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Small Chinatown NYC business Grand Tea & Imports gets a taste of its digital playbook

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By Jenni Baker, Senior Editor

December 10, 2021 | 10 min read

Grand Tea & Imports has a vision to bring its range of Chinese teas and cultural items to the masses, but a quick digital fix wasn’t enough. The family-run business needed a marketing, social and e-commerce makeover, so a team of experts around the world assembled to offer their support – but was a taster of what its digital future could look like enough to whet the two sisters’ appetite to turn its fortunes around?

Grand Tea & Imports co-owners Alice and Karen Liu

Grand Tea & Imports co-owners Alice and Karen Liu

Grand Tea & Imports in Chinatown, New York, was started in 2006 by Mr. Liu on return from a trip back to China that rekindled his connection with cups of tea enjoyed with friends. Inspired to bring that culture to the US, he opened a tea store for local residents and visitors to relish in the flavor of his hometown and connect with Chinese traditions, cultures and fine teas.

15 years on and the small family business is now led by Liu’s daughters, Alice and Karen, who – as second-generation co-owners – sell a range of teas, spiritual, fengshui and cultural goods, ancestral worship products, Buddhist statues and other cultural Chinese items.

When the Covid-19 pandemic hit, the two sisters had little choice but to start thinking about other streams of revenue, including marketing, social media and e-commerce. So they launched an online presence for the business at the end of December 2020. The problem was, they did it out of necessity and were struggling to utilize the channel to their best advantage.

“Karen and I are the only people who run the online store and we don’t really have capacity nor are we experts in this field so we would just Google to try and find a quick fix to patch up any problems,” said Alice Liu. “We’ve been able to catch more of the Asian-American crowd or those who already have some interest in Chinatown, but haven’t been able to branch out to a wider audience.”

The current Grand Tea & Imports website was built in response to the pandemic

Beyond a neighborhood

The business was ready for a digital transformation to elevate it to the next level and reach a broader global audience beyond the local neighborhood and clientele. Liu was always clear that the website needed some work, notably search engine optimization to ensure its content was being discovered by the right audiences.

So, as part of The Drum’s ‘Marketing can change the world’ global initiative, Meta (Facebook) and a crack squad of digital experts set out to help transform Grand Tea & Imports by equipping the owners with digital tools and knowledge to bring the small family business into the modern age.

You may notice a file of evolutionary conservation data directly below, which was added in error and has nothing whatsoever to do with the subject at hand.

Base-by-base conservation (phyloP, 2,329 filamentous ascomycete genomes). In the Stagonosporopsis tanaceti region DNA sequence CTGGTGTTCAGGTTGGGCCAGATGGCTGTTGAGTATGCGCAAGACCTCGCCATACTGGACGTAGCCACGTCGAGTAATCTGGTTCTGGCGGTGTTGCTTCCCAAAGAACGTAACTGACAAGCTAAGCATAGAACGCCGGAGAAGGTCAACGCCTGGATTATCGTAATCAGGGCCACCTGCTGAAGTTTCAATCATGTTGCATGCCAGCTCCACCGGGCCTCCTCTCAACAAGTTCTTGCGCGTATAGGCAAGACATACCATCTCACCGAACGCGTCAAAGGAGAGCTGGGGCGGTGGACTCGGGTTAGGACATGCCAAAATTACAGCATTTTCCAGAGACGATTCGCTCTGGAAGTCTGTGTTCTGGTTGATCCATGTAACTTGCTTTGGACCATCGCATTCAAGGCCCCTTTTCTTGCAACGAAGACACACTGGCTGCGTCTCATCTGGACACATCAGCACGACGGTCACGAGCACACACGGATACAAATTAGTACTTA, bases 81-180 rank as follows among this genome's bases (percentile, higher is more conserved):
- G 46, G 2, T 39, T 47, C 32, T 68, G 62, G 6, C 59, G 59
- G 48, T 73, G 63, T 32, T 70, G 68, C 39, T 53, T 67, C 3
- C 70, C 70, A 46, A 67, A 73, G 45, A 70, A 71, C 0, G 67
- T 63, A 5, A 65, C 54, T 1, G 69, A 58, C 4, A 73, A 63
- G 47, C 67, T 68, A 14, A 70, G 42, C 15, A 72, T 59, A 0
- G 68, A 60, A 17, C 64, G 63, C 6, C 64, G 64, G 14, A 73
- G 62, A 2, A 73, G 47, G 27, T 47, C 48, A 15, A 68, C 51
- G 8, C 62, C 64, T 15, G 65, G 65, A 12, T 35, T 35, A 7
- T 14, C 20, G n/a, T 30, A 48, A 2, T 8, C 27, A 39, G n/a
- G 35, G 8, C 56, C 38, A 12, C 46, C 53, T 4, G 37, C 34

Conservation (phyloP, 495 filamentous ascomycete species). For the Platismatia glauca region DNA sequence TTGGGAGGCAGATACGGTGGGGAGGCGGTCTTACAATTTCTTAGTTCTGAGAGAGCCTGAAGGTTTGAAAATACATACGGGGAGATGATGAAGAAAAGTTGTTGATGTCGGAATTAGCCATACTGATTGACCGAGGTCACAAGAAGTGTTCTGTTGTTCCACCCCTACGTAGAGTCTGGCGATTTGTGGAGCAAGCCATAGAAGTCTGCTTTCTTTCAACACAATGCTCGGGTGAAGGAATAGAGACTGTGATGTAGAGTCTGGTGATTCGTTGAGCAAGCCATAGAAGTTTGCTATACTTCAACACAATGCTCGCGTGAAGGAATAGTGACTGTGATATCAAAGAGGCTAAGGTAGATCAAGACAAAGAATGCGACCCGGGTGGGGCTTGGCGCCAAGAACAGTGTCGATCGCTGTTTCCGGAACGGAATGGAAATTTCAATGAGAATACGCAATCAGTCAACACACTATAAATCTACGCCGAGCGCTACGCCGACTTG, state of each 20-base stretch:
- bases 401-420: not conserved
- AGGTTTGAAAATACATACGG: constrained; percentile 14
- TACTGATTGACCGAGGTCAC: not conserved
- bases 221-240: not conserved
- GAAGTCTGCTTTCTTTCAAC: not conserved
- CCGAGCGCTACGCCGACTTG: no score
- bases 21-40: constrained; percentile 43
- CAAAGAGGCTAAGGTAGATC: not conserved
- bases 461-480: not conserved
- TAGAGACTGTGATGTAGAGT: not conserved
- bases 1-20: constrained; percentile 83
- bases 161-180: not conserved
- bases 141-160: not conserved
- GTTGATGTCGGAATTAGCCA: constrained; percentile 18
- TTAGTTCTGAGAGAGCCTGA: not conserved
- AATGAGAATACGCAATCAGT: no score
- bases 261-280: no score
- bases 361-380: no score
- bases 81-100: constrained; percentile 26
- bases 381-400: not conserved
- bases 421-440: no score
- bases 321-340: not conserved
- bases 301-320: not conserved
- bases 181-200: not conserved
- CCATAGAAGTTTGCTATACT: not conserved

The team, led by Tressie Lieberman, vice-president of digital marketing, off-premise, Chipotle, included Wes Morton, founder and chief executive officer, Creativ Strategies; Colin Beauchemin, founder and designer, Full Bleed Design; Melanie Mahaffey, global executive director, communications, R/GA; Matt Weinberg, co-founder, president, Happy Cog; David Kang, information security risk lead, USC; and Gayatri Sriram, digital marketing manager, India and SEA, Bacardi India.

A crack squad of experts got together virtually to find a solution

Curious about changing Chinese culture

A core part of the strategy was to branch out to a newer generation of curious Chinese Americans who grew up surrounded by Chinese culture and traditions but were never formally educated on what different things were and how they should be used.

“Until now, my sister and I have only been able to do very basic things to access that group of customers and connect with them,” said Liu. “We lack the capacity to do it better and more effectively. If we could just be able to connect with them on a social media level or reach a broader crowd, that would be amazing.”

Liu was also keen to be more strategic and figure out a regular content schedule that would help the business “be more intentional with our interactions on social media” and “drive that interaction and engagement into sales”.

The team of experts set out to identify who those audiences are and where they are, to then create content that would help Grand Tea & Imports connect with them and tell the story of what the Liu family have built and share it with the world.

“This was a very specific mission and we can use digital to do that – refresh the website design, pull in some content to help surface for SEO and implement things like Facebook Shop to give them more access to a larger community from an e-commerce standpoint,” said Lieberman.

A creative plug and play solution

The team got to work assessing the current website set up to determine where the Liu sisters might be going wrong. One of the problems, according to Happy Cog’s Weinberg, is that they “don’t do any real authority building; there’s a lot of tablestakes online digital stuff that they are not doing at all”. He spotted an opportunity to help with things like cart recovery methodologies as an easy fix.